THE PEOPLE of Frankley, Great Park and Northfield have been praised for their overwhelming response to the appeal for those over 18 to take Covid tests following the discovery of the South African variant in the areas.
The words from Birmingham City Council’s Director of Public Health Dr Justin Varney and local councillors came during the latest virtual meeting to update people on the current situation.
More than 12,000 people in total were tested in just under a fortnight after the Operational Eagle programme started on February 5.
Of those, 3,700 were carried out at the mobile test centres in Longbridge and on the car park of the Empire Cinema, 3,600 people were tested door-to-door, 2,800 via the drop and collect system and 2,000 through community collection.
The figures would determine whether there had been an increase in positive cases which could indicate if the South African variant had impacted on the amount of Coronavirus in the area.
Any positive tests would then be examined for the South African variant – undertaken by looking at the genetic code of the virus – but that takes a further seven to ten days.
As testing came to an end yesterday some were still being looked at for the South African variant but Dr Varney said, judging by the overall figures, it was anticipated that would not be the case.
He added it seemed when the Kent variant – the main one in Birmingham and the rest of the UK – was present, it often drove down the South African one as it was more dominant, although he stressed that was still to be scientifically proven.
Current Covid rates in the areas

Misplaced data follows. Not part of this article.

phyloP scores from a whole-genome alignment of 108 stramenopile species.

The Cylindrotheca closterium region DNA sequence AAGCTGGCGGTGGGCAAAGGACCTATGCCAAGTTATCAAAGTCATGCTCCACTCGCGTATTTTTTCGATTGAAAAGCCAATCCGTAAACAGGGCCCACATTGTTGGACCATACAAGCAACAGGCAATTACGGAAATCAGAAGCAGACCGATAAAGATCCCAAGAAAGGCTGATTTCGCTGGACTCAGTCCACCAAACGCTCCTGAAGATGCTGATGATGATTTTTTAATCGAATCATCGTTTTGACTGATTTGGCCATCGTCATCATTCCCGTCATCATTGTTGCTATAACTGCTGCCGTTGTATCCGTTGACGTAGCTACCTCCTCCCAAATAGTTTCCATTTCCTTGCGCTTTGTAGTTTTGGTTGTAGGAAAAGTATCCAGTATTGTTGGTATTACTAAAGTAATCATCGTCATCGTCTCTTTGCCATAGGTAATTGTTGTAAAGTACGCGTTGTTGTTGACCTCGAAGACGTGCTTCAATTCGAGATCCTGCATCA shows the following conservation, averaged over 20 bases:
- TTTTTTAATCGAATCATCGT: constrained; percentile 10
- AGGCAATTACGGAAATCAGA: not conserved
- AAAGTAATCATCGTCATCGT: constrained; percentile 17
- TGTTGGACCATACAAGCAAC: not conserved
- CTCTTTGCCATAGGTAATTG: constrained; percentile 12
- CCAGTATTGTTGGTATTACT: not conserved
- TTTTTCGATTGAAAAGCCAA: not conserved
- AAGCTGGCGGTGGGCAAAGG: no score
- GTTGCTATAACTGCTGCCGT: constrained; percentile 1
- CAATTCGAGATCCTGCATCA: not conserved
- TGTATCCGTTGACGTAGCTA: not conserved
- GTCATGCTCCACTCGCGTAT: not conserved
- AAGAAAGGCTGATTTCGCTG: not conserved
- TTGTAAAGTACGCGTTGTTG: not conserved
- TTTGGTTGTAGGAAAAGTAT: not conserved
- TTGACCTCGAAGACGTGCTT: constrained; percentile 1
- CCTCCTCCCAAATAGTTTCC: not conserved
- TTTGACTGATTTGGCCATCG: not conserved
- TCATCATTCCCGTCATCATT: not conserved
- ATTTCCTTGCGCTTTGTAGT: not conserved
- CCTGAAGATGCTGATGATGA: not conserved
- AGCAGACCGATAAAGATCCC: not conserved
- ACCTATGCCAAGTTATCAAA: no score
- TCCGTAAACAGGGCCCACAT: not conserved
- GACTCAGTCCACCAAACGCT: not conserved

The current Covid rate in Frankley, Great Park and the area of Northfield affected (around Tessall Lane) is 211 per 100,000 which is a 28 per cent drop compared to the last seven days and no higher than anywhere else in the Second City.
Likewise, the rate is 199 per 100,000 in those aged 60 and over – again no different to other parts of Birmingham – and there has been a 29 per cent drop in positive cases on the past seven days.
The figures also come at a time when the number of tests taken in Frankley, Great Park and Northfield were ten times higher than most other parts of the city.
Dr Varney said: “When we approached this, I was hoping for 30 per cent uptake but it has been well over 50 per cent.”
For example, the population of Frankley is 11,800 (which includes children) of those, 6,000 people aged 18 and over had been tested.
Dr Varney added it was testament to people’s responses that testing was brought to an end.
However, he said if a large amount of the tests were found to be the South African variant, the situation would need to be reviewed.
He concluded by thanking everyone for their response and getting tested, adding Birmingham City Council had learnt a lot from the project and how to approach similar situations if they were to arise in the future.
Coun Simon Morrall, who chaired the meeting and had issued a rallying call to residents to get tested, said: “I cannot tell you how immensely proud I am of everyone for the way they have responded – I want to say a huge thank you and congratulations to people for stepping up to the plate.
“This has set a benchmark for how testing should be carried out in other parts of the city.”
Coun Paulette Hamilton, cabinet member for health and social care, echoed the comments.
“The way Frankley and Northfield have come together has been fantastic.
“This should be used as a blueprint for how this situation should be approached if it arises anywhere else.
“Thank you all for following the rules, maintaining social distancing and we are where we are now because of what the community has done.”